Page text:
Who should I call if I have bees in my yard or house?
DO NOT call the fire department to remove bee colonies or hives. If you want bees removed, look in the yellow pages under "bee removal" or "beekeepers." Only call the Fire, Medical, Rescue Department if it's a medical emergency.
What are the fuel dispensing and propane exchange permit fees?
Fuel Dispensing and Propane Exchange Permit Fees: The Tempe Fire Department conducts annual fuel dispensing and propane exchange inspections at all applicable businesses within Tempe. The inspection is a requirement to obtain annual permits, which allows the place of business to dispense fuel and/or exchange propane within the City of Tempe. The annual fee for the 2012 fuel dispensing permit is $100 and the annual fee for the propane exchange permit is $75. Annual fuel dispensing and propane exchange permits are mandatory as approved by the Tempe City Council in 2009. Dispensing fuel or propane exchanges without a permit is prohibited. Failure to obtain annual permits may result in a citation or legal action. Violation of the Tempe City code, Section 14-25, is a Class 1 misdemeanor punishable by a fine not to exceed $2,500 or imprisonment not exceeding ninety days, or both. For more information, call Fire Prevention at 480-858-7230.
Do you have staff that will come out and talk to neighborhood or community groups?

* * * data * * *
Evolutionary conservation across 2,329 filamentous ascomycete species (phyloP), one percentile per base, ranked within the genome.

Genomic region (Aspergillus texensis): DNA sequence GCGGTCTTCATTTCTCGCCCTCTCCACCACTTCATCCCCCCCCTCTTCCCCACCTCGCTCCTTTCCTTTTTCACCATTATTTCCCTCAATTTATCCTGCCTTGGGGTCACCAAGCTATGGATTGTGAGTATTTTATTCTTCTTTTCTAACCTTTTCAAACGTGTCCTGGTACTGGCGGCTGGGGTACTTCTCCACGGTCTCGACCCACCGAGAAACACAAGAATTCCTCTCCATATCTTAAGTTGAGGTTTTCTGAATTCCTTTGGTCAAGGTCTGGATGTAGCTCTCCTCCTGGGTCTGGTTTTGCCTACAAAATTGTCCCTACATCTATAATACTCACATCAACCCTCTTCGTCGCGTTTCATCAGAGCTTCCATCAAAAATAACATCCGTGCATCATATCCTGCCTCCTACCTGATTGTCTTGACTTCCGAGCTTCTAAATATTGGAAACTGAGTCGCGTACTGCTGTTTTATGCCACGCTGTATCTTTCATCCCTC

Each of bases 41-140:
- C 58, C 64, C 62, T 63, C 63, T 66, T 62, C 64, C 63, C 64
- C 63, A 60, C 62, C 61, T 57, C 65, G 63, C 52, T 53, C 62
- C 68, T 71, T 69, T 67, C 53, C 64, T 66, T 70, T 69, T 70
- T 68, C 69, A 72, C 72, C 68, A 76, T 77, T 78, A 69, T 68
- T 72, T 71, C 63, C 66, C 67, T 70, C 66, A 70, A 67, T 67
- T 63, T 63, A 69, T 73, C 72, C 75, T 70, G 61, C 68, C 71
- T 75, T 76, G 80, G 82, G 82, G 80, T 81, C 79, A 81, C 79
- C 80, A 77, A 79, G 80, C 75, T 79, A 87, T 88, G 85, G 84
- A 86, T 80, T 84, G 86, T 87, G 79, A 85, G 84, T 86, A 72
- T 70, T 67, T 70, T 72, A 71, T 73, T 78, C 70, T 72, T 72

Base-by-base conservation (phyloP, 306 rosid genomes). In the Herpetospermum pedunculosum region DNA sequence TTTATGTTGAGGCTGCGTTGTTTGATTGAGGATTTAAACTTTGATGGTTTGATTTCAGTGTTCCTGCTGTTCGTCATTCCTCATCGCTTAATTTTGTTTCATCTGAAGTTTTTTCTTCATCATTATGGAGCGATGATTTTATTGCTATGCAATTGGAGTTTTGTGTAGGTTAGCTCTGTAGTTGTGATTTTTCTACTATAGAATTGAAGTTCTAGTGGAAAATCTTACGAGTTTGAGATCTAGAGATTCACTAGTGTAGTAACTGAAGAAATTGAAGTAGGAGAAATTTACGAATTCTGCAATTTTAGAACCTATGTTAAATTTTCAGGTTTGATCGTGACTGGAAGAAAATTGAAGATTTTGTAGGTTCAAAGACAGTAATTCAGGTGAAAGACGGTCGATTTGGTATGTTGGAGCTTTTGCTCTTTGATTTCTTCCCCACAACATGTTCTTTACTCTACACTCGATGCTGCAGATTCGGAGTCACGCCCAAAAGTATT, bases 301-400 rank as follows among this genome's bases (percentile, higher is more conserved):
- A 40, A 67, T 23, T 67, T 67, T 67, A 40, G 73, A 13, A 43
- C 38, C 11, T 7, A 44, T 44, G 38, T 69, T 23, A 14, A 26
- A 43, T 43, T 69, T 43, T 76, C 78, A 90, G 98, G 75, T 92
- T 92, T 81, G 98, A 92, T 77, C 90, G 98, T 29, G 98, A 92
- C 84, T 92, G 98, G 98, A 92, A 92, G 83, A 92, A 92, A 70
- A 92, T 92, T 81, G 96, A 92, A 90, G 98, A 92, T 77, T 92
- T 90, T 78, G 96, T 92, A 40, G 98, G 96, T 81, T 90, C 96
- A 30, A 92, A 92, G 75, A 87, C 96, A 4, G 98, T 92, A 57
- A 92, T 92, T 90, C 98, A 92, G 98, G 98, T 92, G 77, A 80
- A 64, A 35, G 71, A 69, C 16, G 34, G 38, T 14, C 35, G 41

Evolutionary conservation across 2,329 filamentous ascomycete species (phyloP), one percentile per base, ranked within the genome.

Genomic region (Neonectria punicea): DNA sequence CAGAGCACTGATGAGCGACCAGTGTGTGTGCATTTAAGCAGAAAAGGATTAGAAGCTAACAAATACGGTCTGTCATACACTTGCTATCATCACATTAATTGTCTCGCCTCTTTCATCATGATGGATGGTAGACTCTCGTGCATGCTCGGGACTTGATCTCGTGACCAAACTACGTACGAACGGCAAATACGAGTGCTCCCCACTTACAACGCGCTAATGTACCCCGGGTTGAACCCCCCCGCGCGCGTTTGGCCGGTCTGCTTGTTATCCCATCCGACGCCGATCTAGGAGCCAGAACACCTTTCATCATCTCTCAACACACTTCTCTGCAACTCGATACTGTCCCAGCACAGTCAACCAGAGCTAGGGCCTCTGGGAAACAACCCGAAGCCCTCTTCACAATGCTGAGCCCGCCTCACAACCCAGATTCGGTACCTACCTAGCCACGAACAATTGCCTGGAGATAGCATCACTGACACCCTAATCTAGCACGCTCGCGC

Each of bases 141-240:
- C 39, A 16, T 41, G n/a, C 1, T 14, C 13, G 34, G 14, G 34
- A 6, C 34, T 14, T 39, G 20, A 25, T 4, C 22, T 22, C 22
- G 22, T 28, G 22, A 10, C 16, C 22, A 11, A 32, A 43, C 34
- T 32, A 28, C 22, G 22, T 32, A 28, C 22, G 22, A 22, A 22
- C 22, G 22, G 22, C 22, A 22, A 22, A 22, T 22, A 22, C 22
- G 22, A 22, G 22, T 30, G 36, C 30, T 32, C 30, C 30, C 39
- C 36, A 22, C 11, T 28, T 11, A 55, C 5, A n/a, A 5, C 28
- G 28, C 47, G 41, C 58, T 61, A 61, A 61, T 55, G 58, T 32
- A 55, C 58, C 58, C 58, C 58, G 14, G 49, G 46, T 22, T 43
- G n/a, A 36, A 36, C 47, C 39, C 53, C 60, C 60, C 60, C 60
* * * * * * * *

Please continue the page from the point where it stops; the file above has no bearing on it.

Yes. The Tempe Fire Department is committed to providing the community with life safety education by teaching prevention in order to reduce life and property loss in the community. Our Education Specialists are available to make presentations to schools, organizations or businesses. Below are some of the programs that are provided to the community.
Fall and Fire Safety for our Older Adult Population
Health and Safety Fairs
Car Seat Checks
Where can I get a free blood pressure reading?
Tempe Fire Department personnel are available seven days a week to take blood pressure readings for free. Residents can stop by any of the Tempe fire stations listed below from 8 a.m. to 6 p.m.
• Station 1, 1450 E. Apache Boulevard
• Station 2, 3025 S. Hardy Drive
• Station 3, 5440 S. McClintock Drive
• Station 4, 300 E. Elliot Road
• Station 5, 723 E. Curry Road
• Station 6, 655 S. Ash Avenue
Residents should ring the doorbell located near the main entrance of the fire station. No appointment is necessary. There will be times when firefighters will be out of the station responding to emergency calls. If the crew is away from the station, check back at a later time or try another station.
Does the Fire, Medical, Rescue Department have a disaster supply kit checklist?
How do I volunteer to help the Fire, Medical, Rescue Department?